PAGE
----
A California-based platform of former Jadavpur University students, which is into a fund-raising drive to help the cash-strapped university, has contributed over Rs 26 lakh for procuring computers and software licenses for a laboratory of the Integrated Circuit Center of Excellence (IC COE,) which is a part of the electronics and telecommunication engineering department.
Shubhankar Basu, a former student of the department who is associated with the platform and lives in San Francisco, said the assistance was provided because the department lacks the relevant state-of-the-art infrastructure it requires.
“The ETCE department at JU lacks critical software tools, hardware instruments and set-up required to design, model, implement and test the development. The department lacks the computer and server infrastructure required to pursue the work. Lack of funds (budget cuts both from the state and central governments), these infrastructures could not be upgraded,” he said.
The Center, which intends to produce new-age semiconductor professionals, requires support so the infrastructure gap can be addressed, he said.
The fund was transferred to the university last month by the foundation which has been over the past year supporting the various departments, struggling with obsolete computers and labs lacking modern infrastructure.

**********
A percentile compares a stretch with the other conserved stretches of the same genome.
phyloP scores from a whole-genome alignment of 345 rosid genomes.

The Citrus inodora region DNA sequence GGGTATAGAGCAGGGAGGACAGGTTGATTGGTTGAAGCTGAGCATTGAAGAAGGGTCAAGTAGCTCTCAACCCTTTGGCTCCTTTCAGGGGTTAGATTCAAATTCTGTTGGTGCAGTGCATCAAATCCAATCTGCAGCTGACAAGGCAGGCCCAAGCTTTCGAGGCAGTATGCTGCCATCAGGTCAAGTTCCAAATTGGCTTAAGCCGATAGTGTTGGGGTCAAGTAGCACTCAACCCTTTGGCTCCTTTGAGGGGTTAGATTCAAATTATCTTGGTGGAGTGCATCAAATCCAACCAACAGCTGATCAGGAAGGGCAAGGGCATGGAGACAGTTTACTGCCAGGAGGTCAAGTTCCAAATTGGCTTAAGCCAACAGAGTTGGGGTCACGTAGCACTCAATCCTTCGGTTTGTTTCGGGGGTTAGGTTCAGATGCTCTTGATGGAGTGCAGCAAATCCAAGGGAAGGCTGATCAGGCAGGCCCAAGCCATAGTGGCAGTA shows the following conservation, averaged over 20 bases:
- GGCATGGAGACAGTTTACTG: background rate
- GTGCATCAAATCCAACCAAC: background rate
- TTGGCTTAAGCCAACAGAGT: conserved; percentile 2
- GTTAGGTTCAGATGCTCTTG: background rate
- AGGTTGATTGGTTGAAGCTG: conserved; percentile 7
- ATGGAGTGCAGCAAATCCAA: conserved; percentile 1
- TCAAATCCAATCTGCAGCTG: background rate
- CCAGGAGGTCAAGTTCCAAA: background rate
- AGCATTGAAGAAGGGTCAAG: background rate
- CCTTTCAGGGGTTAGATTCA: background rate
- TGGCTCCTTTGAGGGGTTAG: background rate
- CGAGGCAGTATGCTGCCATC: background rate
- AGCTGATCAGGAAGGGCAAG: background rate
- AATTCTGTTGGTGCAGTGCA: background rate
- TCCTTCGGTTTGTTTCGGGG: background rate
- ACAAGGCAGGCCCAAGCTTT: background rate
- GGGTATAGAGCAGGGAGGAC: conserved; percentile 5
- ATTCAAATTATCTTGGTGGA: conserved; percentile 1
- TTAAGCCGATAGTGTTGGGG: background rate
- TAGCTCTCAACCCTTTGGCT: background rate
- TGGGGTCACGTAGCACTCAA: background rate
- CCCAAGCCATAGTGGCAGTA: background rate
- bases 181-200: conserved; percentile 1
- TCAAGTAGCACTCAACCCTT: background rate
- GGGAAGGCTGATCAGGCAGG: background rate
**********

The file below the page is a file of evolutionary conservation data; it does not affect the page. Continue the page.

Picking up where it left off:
This newspaper earlier reported that the funds crunch has forced the university to impose a “general embargo” on expenditure.
The departments have been told that under heads such as lab teaching, departmental research and contingencies, only 70 per cent of the budgeted amount can be spent if the annual budget is Rs 3 lakh or less.
Ranjit Chakravorti, president of the foundation said India has set its sights on semiconductors as one of the sectors for growth in the government’s 2030 vision.
“Jadavpur University’s electronics and telecommunication engineering department which has been producing graduates since 1961 working in the field of semiconductors, has an excellent opportunity in providing skilled manpower needed for the upcoming semiconductor manufacturing revolution in India. But this requires funds which the foundation is providing,” he said.
Manotosh Biwas, head of the department, said the foundation’s contribution would help them upgrade the infrastructure.
“At a time when the university is encountering fund constraints, this assistance from the foundation will be of great help,” he told The Telegraph.
Biswas had written to the foundation for “substantial funding” in June.
A member of the foundation said the centre would require a budget of US $140,000 (Rs One crore sixteen lakh sixty thousand) over 3 years to build the necessary infrastructure.
“We have has sent $31,750 (INR 26.3 lakhs),” Chakroborti told The Telegraph.
“We hope to contribute more,” he said.